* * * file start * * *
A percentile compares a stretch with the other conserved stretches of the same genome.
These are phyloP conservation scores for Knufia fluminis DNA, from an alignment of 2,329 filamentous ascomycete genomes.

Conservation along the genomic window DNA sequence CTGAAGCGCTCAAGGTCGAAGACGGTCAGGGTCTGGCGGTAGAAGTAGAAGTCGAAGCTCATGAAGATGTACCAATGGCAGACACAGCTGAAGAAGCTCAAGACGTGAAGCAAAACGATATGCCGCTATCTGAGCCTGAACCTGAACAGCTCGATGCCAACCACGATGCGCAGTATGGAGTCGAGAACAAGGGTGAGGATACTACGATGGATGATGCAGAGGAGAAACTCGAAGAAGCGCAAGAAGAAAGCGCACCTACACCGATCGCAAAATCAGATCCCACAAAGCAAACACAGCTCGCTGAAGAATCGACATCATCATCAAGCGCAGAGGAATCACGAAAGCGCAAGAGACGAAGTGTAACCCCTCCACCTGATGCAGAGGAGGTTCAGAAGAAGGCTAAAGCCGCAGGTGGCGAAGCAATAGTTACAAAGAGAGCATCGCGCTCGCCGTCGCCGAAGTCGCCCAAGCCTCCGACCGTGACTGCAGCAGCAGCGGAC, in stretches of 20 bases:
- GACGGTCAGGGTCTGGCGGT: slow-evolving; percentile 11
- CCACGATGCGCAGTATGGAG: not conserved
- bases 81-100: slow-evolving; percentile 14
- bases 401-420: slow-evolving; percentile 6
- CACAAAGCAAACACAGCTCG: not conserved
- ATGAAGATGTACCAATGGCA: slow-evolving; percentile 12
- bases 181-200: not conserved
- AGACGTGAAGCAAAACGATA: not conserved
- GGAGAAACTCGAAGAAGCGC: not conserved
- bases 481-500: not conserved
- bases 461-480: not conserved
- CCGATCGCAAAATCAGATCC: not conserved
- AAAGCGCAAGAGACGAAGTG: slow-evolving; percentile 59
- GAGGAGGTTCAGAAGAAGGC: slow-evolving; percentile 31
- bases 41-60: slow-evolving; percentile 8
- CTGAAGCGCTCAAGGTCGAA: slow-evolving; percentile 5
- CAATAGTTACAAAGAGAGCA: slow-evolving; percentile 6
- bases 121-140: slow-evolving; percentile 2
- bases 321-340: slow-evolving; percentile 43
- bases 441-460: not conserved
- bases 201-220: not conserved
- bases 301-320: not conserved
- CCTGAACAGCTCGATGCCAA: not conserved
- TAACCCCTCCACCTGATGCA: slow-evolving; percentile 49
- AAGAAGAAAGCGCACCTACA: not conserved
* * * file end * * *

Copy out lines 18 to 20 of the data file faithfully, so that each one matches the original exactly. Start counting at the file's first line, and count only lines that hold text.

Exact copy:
- bases 41-60: slow-evolving; percentile 8
- CTGAAGCGCTCAAGGTCGAA: slow-evolving; percentile 5
- CAATAGTTACAAAGAGAGCA: slow-evolving; percentile 6